By Maureen Shaw
It’s time to stand up, step in and step out. The last Wednesday of February each year is Pink-T-Shirt Day in Canada. It is a good cause and deserves support — but that is only one day in a year. For the other 364 days, I urge you to look to those who need our support — that is most of us.
Studies reveal more than 40 per cent of workers say they have been bullied at work. Just in the last week, Rebecca Marino, a talented young athlete, has courageously decided to retire. She has been working to control her illness and was being subjected to bullying tactic through social media. Her decision to extricate herself from this toxic environment could not have been easy, but for her, it is the right one.
According to Sandra Robinson, professor at the University of British Columbia’s Sauder School of Business and co-author of the study published in the July 2012 edition of the Journal Human Relations, workers who witness bullying can have a stronger urge to quit than those who experience it firsthand.
"Managers need to be aware that the behaviour is pervasive and it can have a mushrooming effect that goes well beyond the victims," Robinson said in an interview with the American publication, Human Resource Executive. "Ultimately bullies can hurt the bottom line and need to be dealt with quickly and publicly so that justice is restored to the workplace."
There has always been the schoolyard bully. We all have stories and experiences of name calling, pushing, shoving, and threatening and abusive behaviour from when we were kids. The kid trying to take power by asserting themselves on others can and does have long-term mental health effects on their victims. It is not a rite of passage. But what happens when these kids grow up and become workers, managers, supervisors or executives?
Dare I say that the numbers reveal as much — or more — about the culture of the workplace as it does about the individual perpetrators? Furthermore, the psychological damage to those witnessing a bullying situation makes them both victims and unwilling participants.
In the same article on Human Resource Executive, Marianne Jacobbi, senior editor at Ceridian/Lifeworks EAP programs in Boston, said, "Bullying has a negative effect on team relationships, which creates a toxic work environment. When [people] witness bullying, they think, 'This could be me next,' particularly if it's their boss." Jacobbi also said 72 per cent of all bullies are bosses, according to research.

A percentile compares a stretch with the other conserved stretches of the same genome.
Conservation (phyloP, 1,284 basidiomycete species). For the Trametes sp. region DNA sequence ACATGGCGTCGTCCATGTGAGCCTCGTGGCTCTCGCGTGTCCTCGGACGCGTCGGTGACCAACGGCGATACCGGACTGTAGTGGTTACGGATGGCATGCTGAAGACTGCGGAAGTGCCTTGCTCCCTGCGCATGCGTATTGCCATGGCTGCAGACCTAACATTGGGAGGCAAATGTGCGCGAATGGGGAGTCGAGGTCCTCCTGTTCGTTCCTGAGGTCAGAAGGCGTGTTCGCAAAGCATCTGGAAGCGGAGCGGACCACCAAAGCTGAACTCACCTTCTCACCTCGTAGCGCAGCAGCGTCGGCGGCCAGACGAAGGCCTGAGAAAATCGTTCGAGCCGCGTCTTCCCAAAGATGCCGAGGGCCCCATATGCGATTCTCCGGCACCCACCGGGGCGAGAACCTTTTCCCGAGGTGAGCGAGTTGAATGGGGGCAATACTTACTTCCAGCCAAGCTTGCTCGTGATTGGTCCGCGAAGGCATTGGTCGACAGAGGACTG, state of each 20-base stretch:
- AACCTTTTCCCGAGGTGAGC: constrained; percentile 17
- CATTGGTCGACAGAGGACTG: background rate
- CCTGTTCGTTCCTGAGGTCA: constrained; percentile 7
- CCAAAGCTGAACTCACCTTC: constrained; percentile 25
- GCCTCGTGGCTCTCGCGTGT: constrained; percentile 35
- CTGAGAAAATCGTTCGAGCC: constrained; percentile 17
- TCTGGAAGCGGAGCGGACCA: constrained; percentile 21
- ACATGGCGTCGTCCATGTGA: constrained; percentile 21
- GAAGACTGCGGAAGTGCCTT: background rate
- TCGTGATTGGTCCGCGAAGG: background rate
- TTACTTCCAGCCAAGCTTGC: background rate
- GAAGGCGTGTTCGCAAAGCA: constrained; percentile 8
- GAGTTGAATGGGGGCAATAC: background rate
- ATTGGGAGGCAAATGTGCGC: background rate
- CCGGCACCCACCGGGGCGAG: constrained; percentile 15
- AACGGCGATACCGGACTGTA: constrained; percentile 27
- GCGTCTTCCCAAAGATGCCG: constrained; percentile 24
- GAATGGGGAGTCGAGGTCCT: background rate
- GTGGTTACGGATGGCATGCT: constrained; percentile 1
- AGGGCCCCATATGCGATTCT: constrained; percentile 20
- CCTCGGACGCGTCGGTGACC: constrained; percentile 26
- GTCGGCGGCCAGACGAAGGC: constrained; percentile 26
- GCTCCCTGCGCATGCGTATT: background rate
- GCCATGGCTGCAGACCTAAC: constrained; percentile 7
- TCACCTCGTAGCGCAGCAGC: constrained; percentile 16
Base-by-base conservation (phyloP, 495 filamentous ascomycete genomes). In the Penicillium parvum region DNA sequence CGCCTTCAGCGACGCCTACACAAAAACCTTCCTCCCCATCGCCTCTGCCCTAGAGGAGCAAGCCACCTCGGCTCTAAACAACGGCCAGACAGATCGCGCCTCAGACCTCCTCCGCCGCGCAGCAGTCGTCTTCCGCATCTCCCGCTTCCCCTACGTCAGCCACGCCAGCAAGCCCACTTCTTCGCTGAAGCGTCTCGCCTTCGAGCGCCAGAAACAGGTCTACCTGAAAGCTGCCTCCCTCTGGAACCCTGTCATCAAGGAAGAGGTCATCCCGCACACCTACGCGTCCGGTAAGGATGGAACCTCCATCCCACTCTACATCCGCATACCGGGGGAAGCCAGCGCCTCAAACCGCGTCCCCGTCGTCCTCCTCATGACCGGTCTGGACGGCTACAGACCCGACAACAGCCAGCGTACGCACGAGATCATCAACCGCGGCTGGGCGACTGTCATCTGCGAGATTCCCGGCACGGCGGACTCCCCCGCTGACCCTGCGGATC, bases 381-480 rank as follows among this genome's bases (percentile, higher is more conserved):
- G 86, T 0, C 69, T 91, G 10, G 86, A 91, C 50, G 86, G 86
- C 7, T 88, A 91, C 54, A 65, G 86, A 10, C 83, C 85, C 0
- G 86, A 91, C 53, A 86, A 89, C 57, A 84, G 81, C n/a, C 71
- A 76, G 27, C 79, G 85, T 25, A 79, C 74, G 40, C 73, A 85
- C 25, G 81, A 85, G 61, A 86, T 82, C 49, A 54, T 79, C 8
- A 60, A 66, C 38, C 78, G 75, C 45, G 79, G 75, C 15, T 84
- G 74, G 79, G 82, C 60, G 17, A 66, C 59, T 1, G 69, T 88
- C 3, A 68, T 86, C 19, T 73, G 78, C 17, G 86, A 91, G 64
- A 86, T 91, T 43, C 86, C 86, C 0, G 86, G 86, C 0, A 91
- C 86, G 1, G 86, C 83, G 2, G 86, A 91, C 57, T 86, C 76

Confronting the boss is not easy, but the HR manager should do so if the boss is the problem. There is no easy solution to the problem of the boss being the bully. But, the first thing always is to look after your health. Some recommend alternate dispute resolution or conflict mediation, this could help for the future, but may not help with the current issues being experienced.
Bullying, harassment and abuse have no place in our workplaces and must be treated as a serious health and safety issue. Workplace health and safety policies should include statements on bullying, and they should also cascade to performance objectives.
The culture of the workplace will either support or not support such negative behaviours. Undertaking a confidential healthy workplace audit is a good place to start. Having an employee committee to assist and support the audit and implementation of recommendations will create a supportive environment for all employees and management.
Bullying is a global issue. Around the world, legislation is being developed to address this issue — the European Union countries, New Zealand and Australia. Here in Canada, we too are increasing the number of provinces and territories that have or are expanding their regulatory responsibilities to include bullying, harassment and psychological injury. While this is important and I believe reflects the belief of many Canadians (as legislation should do), on its own, legislation will not eliminate all behaviours or the need for collective responsibility.
The toxic work environment is destructive in so many ways. When there is a revolving door of workers leaving an organization, action is clearly needed. When you see bullying taking place, stand up.
Turning your back on the person being harassed and bullied makes you a contributor. Take the first step to stand-up and take a stand. Whether you are a worker, a manager, the HR person, we all need to join together. Bullying and harassment make people ill, organizations sick and cause job loss.
Stand up. Let’s make anti-bullying a way of life every day. Until we do, we will need Pink-T-Shirt Day each year.
Maureen Shaw is the former president and CEO of the Industrial Accident Prevention Association (now amalgamated into the Workplace Safety and Prevention Services). She spent over 14 years as leader of the IAPA, transforming it from a traditional safety training organization to one that approaches workplaces as psychologically safe and healthy places for people and business to be prosperous. Maureen holds key positions in several national organizations, including the Mental Health Commission of Canada where she is a member of the advisory committee on workforce mental health.